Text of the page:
Earwig on leaf

Earwigs

A table displaying which months are best to sow, plant and harvest.
Jan Feb Mar Apr May Jun Jul Aug Sep Oct Nov Dec
Time to act
Time to act

Do not Time to act in January

Do not Time to act in February

Do Time to act in March

Do Time to act in April

Do Time to act in May

Do Time to act in June

Do Time to act in July

Do Time to act in August

Do Time to act in September

Do Time to act in October

Do Time to act in November

Do not Time to act in December

Earwigs, which can be up to 14mm long, hide during the day and emerge at night to feed. The females lay eggs in late-winter, usually in the soil, which hatch in spring. Although earwigs can damage plants, they also eat small pests and their eggs, including aphids and codling moths, which attack apple and pear trees. You often find earwigs in holes in fruit, but they rarely caused the initial damage.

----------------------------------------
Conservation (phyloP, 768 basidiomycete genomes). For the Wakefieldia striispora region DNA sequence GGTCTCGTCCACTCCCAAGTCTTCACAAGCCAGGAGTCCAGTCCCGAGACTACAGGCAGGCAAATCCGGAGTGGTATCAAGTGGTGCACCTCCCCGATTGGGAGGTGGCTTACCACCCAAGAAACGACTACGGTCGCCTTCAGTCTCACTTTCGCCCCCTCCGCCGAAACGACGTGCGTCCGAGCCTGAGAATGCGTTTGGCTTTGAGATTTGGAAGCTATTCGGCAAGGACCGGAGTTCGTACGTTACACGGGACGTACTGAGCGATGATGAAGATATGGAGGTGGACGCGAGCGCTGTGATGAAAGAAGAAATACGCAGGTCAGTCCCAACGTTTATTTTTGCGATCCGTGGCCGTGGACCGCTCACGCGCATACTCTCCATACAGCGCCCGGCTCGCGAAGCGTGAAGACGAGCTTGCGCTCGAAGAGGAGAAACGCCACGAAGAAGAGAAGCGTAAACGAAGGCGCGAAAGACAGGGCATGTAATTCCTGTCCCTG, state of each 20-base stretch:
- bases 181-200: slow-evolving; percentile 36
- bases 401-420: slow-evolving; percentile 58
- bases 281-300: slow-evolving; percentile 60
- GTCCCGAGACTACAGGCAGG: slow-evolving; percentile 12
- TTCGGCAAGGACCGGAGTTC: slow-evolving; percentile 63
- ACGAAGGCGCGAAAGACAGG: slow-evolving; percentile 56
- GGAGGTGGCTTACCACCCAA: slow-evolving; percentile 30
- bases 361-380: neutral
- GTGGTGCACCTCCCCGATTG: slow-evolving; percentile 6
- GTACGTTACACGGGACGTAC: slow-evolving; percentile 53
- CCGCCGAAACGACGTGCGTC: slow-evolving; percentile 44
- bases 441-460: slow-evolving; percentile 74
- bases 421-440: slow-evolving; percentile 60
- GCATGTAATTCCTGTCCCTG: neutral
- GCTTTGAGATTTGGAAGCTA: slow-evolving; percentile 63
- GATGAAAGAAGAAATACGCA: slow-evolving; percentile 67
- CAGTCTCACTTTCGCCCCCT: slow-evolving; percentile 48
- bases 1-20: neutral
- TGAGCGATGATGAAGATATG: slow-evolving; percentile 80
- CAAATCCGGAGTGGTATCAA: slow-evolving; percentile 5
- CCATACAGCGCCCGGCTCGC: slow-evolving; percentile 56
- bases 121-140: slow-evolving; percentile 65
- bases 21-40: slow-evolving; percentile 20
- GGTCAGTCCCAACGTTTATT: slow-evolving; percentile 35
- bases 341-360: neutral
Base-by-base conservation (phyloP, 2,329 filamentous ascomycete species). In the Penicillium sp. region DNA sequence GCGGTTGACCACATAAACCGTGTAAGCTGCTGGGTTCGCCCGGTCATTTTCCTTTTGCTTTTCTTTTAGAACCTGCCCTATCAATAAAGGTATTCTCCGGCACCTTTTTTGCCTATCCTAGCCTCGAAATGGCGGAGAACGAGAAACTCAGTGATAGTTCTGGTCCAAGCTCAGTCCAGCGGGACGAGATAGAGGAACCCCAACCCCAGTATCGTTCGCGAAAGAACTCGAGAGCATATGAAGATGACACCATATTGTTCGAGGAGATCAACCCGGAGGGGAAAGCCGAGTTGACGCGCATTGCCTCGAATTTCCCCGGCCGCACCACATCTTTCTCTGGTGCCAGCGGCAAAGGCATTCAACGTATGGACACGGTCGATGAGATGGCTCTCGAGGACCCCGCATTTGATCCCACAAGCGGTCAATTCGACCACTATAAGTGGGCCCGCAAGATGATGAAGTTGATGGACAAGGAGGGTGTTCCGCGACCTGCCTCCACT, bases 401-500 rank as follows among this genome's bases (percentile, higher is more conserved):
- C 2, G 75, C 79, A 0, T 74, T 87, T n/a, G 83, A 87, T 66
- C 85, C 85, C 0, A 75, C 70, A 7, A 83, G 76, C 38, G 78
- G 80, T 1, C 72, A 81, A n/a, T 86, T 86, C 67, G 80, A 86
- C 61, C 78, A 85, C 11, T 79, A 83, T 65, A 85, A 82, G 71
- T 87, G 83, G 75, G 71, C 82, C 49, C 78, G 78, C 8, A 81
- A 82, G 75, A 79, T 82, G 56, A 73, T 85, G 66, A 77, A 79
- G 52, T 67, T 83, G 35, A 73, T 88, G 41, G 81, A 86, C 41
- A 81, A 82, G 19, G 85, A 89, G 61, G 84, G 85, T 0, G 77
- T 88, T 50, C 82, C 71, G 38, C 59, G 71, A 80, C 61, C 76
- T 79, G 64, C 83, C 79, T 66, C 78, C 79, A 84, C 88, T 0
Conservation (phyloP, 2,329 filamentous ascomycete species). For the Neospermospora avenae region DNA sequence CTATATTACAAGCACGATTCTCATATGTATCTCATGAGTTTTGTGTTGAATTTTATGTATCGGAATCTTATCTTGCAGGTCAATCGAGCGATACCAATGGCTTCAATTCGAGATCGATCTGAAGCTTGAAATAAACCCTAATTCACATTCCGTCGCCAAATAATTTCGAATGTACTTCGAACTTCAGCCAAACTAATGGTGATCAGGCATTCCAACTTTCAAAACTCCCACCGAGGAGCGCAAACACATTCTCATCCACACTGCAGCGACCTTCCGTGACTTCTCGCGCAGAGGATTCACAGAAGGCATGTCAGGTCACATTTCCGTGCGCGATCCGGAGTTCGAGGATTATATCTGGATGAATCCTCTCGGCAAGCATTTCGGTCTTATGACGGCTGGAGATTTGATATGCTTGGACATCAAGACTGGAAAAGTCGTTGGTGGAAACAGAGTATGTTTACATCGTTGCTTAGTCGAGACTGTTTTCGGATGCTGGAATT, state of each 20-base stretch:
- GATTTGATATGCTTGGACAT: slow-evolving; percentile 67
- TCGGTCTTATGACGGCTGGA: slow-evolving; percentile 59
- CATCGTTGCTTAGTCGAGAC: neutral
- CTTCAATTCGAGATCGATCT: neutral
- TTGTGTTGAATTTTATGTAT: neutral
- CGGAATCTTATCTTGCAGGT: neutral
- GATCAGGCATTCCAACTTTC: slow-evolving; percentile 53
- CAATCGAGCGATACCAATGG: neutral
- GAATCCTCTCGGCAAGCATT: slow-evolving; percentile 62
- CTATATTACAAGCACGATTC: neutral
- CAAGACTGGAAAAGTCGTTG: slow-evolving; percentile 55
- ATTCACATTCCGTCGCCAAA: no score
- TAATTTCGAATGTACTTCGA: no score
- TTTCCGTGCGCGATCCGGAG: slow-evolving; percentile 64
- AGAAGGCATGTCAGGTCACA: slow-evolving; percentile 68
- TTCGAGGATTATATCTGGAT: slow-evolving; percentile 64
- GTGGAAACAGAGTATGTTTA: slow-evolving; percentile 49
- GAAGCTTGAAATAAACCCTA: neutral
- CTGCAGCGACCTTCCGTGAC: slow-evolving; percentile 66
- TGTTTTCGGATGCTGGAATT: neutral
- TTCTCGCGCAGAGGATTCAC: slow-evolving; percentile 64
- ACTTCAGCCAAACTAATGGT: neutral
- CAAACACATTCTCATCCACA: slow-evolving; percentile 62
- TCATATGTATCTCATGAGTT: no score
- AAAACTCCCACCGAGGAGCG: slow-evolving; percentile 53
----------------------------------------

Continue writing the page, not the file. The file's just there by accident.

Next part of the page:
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Symptoms

Earwigs like to nibble soft, young leaves and petals, leaving large ragged holes. Older leaves may be stripped back to a skeleton of veins.

Find it on

clematis, dahlias, chrysanthemums and other plants

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Organic

To catch earwigs, exploit their habit of seeking out dark places to hide in during the day. Fill upturned flowerpots with straw or shredded paper, and place them on top of canes close to vulnerable plants with soft, new growth. Check the pots daily.